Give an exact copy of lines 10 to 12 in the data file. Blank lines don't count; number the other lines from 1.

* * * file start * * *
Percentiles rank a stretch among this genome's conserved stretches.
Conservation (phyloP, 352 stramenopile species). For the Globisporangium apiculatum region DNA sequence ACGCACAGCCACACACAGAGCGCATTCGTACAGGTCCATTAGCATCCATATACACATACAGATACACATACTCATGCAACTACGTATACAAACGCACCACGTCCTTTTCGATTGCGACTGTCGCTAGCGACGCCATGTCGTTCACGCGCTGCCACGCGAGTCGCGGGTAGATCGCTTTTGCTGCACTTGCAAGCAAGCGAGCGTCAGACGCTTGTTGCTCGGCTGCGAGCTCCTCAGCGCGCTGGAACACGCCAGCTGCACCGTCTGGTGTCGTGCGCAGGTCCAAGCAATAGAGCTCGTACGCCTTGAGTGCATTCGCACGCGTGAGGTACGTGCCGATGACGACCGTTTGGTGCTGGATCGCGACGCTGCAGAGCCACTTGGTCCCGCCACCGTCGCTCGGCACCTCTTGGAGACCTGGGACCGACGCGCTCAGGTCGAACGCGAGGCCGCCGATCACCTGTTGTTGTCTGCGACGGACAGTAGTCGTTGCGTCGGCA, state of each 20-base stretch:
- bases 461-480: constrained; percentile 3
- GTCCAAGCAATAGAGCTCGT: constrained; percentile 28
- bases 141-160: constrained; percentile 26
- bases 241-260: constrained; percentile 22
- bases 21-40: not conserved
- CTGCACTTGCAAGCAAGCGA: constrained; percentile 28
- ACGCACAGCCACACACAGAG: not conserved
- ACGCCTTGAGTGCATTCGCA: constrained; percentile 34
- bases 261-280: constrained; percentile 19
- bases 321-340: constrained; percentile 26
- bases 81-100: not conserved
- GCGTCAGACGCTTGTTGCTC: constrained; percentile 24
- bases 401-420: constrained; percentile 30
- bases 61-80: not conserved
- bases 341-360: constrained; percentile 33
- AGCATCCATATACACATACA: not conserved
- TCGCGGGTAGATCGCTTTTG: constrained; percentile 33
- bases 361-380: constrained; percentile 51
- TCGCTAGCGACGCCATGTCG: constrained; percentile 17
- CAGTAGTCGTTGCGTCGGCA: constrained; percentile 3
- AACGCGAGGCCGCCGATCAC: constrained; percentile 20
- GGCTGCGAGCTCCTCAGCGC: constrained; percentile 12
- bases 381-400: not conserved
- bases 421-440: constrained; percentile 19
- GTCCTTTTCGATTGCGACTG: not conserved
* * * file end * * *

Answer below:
- ACGCCTTGAGTGCATTCGCA: constrained; percentile 34
- bases 261-280: constrained; percentile 19
- bases 321-340: constrained; percentile 26